Iran nuclear deal at anniversary not the rallying cry GOP sought

Story highlights

  • Proponents of the deal say criticism has been toned down because it is working
  • Clinton helped by having left government before negotiations

Washington (CNN)In the months leading up to the signing of the Iran nuclear deal one year ago Thursday, Republican critics galvanized opposition to push back against the agreement.

It was slammed by presidential candidates, leading conservative thinkers and GOP members of Congress, who invited Israeli Prime Minister Benjamin Netanyahu to deliver a blistering attack in an address to Congress. And in the month afterward, as Capitol Hill weighed whether to endorse it, Republicans -- and some Democrats -- lobbied fervently against it.
    They narrowly lost at the time, but they promised to make it a major campaign issue. The GOP saw a political opening in polls showing the American public opposed the deal -- which lifted U.S. sanctions on Tehran in exchange for curbs on its nuclear program -- and the key diplomatic role Democratic presidential candidate Hillary Clinton played in the Obama administration.
    But in the intervening months, the issue has largely dropped off the political agenda. While GOP presumptive nominee Donald Trump regularly rails against the deal on the campaign trail, international challenges like global terror, China and Russia have gotten more attention and had a greater impact on the political environment.
    Criticism of the deal has "toned down quite a bit from the period of congressional review last summer," noted Robert Einhorn, a former State Department adviser involved in negotiating the deal.
    The Republican convention next week presents another platform for GOP attacks on Iran, but if the months since the pact started to be implemented in January is any guide, the issue is unlikely to gain increased political traction.
    The reasons, according to Washington insiders and policy experts, have largely to do with Donald Trump and Hillary Clinton.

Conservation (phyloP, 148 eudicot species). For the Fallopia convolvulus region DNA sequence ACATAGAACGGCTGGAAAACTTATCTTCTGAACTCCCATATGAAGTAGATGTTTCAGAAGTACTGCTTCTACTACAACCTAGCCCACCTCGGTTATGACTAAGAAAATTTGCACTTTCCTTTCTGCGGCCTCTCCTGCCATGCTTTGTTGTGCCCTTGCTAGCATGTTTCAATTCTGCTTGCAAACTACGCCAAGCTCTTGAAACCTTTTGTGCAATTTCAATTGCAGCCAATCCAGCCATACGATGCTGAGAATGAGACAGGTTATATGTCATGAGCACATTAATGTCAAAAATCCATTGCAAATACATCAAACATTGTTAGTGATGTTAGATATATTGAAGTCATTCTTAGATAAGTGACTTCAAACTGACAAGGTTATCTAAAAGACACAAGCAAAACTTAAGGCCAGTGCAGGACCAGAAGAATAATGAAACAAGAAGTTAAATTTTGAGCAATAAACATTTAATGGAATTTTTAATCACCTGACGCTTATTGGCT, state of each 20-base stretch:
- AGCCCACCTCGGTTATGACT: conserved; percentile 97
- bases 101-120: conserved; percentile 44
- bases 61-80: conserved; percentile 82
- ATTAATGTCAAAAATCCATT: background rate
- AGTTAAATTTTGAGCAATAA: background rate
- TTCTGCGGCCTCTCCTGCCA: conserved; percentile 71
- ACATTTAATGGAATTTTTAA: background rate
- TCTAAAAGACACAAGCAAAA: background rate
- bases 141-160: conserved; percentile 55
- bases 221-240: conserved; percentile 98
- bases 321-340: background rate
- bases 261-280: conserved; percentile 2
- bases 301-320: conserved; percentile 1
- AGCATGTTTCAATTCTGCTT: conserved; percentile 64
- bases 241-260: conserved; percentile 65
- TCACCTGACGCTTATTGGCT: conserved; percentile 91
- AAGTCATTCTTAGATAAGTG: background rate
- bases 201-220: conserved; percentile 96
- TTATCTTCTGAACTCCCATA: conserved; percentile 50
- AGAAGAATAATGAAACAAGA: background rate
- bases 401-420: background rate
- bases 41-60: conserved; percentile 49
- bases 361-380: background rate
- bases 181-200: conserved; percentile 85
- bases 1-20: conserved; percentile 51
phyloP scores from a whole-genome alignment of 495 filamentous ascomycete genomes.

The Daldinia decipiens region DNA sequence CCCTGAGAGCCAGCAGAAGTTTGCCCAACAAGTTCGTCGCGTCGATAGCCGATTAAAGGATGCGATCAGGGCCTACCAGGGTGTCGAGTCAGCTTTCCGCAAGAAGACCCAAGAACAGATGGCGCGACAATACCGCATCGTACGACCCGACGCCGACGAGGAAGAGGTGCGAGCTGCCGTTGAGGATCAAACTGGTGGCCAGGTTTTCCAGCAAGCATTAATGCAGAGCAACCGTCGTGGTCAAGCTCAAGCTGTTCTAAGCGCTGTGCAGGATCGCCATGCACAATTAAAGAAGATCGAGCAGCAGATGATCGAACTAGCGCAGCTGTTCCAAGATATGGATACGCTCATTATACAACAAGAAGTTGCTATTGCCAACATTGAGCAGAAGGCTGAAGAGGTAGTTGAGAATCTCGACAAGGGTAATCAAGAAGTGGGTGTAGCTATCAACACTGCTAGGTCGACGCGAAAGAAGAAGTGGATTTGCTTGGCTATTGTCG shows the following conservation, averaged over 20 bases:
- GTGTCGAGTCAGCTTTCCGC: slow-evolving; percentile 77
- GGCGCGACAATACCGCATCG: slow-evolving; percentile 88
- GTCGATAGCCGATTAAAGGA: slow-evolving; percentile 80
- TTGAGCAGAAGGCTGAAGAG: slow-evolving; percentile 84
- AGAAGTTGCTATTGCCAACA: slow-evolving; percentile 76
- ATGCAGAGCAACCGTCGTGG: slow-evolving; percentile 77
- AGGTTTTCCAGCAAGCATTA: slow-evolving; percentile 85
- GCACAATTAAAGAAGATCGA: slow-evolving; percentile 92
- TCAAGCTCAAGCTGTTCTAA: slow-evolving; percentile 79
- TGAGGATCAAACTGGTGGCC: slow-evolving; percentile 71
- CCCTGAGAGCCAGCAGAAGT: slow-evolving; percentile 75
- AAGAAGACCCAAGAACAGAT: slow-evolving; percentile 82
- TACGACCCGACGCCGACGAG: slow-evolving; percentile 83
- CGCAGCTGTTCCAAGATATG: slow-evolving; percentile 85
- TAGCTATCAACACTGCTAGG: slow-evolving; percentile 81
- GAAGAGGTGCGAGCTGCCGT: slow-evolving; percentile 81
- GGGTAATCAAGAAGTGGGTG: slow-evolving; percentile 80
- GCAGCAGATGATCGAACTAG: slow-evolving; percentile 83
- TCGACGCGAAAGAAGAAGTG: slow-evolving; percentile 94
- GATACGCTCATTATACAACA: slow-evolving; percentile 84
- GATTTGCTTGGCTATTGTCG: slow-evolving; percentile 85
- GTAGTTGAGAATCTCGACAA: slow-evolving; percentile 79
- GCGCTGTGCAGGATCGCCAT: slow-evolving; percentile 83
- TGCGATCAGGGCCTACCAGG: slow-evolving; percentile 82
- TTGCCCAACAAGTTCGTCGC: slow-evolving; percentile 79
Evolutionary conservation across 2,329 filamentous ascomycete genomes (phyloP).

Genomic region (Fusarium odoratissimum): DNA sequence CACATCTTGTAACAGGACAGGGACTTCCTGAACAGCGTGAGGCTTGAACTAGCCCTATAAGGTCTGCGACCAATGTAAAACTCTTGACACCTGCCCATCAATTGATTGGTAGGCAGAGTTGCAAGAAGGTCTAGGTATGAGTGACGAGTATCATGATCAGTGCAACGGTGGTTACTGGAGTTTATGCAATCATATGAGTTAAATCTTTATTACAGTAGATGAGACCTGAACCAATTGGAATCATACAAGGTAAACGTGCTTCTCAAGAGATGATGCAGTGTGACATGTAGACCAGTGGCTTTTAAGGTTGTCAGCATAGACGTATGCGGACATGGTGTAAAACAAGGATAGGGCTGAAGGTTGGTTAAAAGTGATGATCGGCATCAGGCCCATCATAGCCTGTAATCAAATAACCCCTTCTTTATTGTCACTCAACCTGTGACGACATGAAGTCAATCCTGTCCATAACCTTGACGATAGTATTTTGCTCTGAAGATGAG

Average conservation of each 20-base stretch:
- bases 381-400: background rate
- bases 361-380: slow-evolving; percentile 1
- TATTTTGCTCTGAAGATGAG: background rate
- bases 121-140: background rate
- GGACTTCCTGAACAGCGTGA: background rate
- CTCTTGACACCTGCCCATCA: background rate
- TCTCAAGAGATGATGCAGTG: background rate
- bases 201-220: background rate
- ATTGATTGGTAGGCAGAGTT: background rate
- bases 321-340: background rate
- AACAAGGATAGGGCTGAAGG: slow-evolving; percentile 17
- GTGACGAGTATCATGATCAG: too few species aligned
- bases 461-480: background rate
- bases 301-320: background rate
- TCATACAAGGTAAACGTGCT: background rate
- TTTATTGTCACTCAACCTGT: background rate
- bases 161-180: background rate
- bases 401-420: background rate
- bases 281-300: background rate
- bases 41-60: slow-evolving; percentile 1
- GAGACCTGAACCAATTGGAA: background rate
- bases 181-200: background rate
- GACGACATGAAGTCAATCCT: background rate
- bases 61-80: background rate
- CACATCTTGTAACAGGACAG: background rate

Trump, despite his repeated criticism of the deal, hasn't given a detailed takedown of its shortcomings or offered a substantially different approach -- in fact, he was one of the few Republican candidates who didn't call for ripping up the accord once the White House changed hands.
    And the Republican Party, riven with internal divisions and trying to articulate a clear foreign policy as Trump pulls it toward isolationism, hasn't developed the concentrated campaign a nuanced international issue can demand.
    At the same time, Clinton managed to position herself as more hawkish than President Barack Obama on Iran policy while claiming credit for the diplomatic groundwork on sanctions and secret diplomacy that brought Iran to the table -- without having been involved in the contentious nuclear negotiations themselves.
    Backers of the Iran deal say that's been particularly helpful since the agreement has so far held. It's another reason they think it hasn't been in the political limelight.
    Secretary of State John Kerry marked the anniversary in Paris Thursday, telling reporters "one year later, a program that so many people said will not work, a program that people said is absolutely doomed to see cheating and be broken and will make the more dangerous, has, in fact, made the world safer."
    President Barack Obama echoed Kerry's sentiment, issuing a statement that "the Iran Deal has succeeded in rolling back Iran's nuclear program, avoiding further conflict and making us safer."
    "Opposition has been toned down because it is very clear that Iran's nuclear infrastructure has been sharply reduced," Einhorn told CNN.
    He added that there was "no evidence" of Iranian violations, a statement expressed by the State Department in a briefing last week.
    "The nuclear aspects of the deal are working very well," agreed Barbara Slavin, director of the Washington-based Atlantic Council's Future of Iran Initiative.